Little practices like this make my frugal kitchen a little more real foods based, helps me waste a little less, and keeps my food flavorful and healthy. Stretching isn’t always fun, but a frugal, efficient kitchen is very rewarding.

When Steph and her husband got married, they lived in a renovated shed and had a grocery budget that matched. As a passionate whole-foodie, Steph was determined to continue eating healthy, minimally-processed foods on their shoestring budget. So The Cheapskate Cook was born.

You only have until tomorrow morning at 8am to get 38 awesome e-books for only $29 – that’s less than $1 a book! Some of them are valued at $10 and more; in fact, the total savings is over $300!! Go get it while you can!


  1. I love your something from nothing posts! :-)
    Stacy Makes Cents recently posted..The Spring Blessing Blowout: $360 PayPal Cash Giveaway!

  2. Thanks for the post! I love ‘stretching’ and the results it brings! Blessings from Bama!

  3. lynaeve says:

    I’ve been making broth for about a year now (only 24 and no one taught me how to cook) and I started doing this automatically. Every other person says to toss out the fat on the top, including the joy of cooking cookbook I have (1979 version). I didn’t want to do that because I knew it could be used in my casserole dishes. I use it to make white sauce, which actually isn’t white sauce I guess since I dont use milk, I use the broth I made. Its made even better if I use the olive oil I baked the chicken in, in the oven because all the bits and peices are in there. The best chicken I ever made was basted in this oil from the last chicken with the juices left over, with potatoeand carrot bits and chicken bits. I did it because I didn’t want to waste anything, but it was my most awesome moment in the kitchen lol. I found stephanies blog last night and I haven’t stopped reading it. I love it! I just found this blog, it’ll be the next one I pour over.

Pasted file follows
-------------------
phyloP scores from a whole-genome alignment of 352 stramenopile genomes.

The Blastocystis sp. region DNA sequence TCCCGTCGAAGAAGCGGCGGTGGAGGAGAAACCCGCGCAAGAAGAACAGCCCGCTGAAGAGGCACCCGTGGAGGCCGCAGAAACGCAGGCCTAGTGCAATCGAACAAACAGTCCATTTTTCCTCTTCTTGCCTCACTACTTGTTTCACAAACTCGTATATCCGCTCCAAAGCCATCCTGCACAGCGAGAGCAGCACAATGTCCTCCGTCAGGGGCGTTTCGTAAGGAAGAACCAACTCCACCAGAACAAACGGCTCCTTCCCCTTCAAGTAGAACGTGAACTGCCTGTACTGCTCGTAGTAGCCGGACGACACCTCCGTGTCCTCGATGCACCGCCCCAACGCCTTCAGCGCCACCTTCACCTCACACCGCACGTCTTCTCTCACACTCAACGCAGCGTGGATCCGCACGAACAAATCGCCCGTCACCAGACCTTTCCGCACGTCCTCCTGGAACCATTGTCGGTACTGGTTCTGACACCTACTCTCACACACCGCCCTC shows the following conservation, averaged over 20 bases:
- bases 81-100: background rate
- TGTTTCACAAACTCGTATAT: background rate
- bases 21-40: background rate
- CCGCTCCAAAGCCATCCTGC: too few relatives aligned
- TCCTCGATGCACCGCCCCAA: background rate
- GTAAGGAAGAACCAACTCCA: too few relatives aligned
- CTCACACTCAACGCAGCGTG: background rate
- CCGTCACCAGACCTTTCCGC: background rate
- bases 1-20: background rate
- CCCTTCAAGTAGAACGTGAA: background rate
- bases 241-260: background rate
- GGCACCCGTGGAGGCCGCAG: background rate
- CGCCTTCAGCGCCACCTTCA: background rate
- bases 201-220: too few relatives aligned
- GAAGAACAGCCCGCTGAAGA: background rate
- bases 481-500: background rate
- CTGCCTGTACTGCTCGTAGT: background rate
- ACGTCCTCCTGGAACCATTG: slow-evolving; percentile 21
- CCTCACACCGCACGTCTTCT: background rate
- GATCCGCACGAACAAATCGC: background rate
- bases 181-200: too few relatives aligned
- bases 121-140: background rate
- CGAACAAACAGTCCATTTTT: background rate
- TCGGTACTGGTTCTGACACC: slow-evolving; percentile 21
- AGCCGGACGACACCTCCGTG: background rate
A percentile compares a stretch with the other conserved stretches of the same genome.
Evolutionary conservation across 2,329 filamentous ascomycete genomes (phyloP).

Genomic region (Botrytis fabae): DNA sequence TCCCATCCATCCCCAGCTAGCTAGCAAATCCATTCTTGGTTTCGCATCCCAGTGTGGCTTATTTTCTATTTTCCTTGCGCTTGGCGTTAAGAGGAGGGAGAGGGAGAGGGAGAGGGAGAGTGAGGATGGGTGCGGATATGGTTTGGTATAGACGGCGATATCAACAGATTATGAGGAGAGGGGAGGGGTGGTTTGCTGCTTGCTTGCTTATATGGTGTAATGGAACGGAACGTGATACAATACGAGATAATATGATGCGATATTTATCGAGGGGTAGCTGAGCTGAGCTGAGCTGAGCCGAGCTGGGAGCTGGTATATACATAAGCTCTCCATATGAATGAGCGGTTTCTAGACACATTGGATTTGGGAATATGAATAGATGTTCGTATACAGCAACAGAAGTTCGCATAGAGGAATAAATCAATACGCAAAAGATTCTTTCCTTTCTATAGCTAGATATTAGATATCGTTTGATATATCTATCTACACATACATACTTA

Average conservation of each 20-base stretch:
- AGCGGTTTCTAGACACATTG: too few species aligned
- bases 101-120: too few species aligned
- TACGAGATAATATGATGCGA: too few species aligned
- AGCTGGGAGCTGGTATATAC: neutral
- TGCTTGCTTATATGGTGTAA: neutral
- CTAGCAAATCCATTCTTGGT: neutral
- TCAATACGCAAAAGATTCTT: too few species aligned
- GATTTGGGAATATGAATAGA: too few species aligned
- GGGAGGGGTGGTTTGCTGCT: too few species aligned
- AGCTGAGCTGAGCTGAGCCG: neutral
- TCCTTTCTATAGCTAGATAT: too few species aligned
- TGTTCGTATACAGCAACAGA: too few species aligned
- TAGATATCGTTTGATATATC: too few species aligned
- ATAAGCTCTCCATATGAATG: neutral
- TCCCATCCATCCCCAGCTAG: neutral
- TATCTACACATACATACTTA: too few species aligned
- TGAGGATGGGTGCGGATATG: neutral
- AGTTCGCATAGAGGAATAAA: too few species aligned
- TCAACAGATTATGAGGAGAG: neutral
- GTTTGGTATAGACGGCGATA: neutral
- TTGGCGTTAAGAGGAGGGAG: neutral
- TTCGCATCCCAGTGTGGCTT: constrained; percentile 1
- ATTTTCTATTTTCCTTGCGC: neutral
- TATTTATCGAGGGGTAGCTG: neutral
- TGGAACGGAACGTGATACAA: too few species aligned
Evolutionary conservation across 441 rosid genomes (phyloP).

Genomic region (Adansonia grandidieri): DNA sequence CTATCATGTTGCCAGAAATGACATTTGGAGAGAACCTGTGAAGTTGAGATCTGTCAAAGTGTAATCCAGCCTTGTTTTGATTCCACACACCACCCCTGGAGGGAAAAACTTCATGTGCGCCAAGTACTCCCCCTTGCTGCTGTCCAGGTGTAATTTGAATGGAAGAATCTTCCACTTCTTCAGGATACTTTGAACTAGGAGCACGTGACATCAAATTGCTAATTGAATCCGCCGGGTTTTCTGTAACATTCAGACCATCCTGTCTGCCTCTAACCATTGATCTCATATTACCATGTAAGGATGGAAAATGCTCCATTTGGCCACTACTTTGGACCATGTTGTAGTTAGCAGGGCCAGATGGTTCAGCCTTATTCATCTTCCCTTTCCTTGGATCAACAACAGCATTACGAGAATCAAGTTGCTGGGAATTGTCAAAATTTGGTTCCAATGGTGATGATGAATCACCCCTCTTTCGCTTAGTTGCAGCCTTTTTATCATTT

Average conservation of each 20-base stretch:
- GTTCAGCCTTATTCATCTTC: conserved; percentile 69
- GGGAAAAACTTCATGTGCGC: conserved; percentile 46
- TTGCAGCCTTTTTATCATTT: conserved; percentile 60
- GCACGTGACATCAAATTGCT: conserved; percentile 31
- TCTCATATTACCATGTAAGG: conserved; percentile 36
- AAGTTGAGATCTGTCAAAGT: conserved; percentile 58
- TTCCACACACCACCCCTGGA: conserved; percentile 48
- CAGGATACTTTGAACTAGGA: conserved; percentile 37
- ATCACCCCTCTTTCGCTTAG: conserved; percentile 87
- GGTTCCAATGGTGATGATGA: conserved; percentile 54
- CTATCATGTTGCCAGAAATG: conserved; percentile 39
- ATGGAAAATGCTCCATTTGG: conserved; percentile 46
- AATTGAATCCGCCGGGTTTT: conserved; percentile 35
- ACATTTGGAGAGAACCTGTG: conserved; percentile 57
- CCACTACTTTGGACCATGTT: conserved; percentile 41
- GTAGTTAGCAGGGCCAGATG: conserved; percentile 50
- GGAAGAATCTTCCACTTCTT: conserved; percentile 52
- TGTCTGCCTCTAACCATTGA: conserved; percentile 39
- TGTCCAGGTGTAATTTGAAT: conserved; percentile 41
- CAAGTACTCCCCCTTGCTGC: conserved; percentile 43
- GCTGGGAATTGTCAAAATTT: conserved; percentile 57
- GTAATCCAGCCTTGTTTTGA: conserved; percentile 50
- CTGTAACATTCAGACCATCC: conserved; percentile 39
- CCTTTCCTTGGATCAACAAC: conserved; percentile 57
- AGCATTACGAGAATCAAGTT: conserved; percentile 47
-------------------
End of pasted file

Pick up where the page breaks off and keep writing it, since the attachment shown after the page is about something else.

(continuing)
• Oh, I LOVE Stephanie’s blog! She’s awesome. I also love using up the chicken fat – I don’t always have enough to save, but when I do, I love it! My favorite thing to do with it is use it instead of shortening for biscuits, but I also just love using it as oil for sauteeing and the like. I also love to save bacon grease – that’s the only reason I cook it in a skillet, is for the grease! Best. eggs. ever!

  4. I have a recipe for homemade doggie treats. I wanted to use or bacon or chicken grease but I am afraid that I can’t leave them out at room temperature. Do you think that according to this article that I could make them and they would be fine at room temperature for at least a month or would I have to refrigerate them? My pooch doesn’t like cold treats. :(


  1. […] I’m guest posting at Quick and Easy Cheap and Healthy, sharing a trick I learned to stretch healthy fats like olive oil and butter. Here’s an excerpt […]

  2. […] Instead of tossing the healthy, natural fat that forms on the top of the cooled stock, allow it to cook back into the stock when you make soup. Or scoop it off and use it to save butter and olive oil as described in this post. […]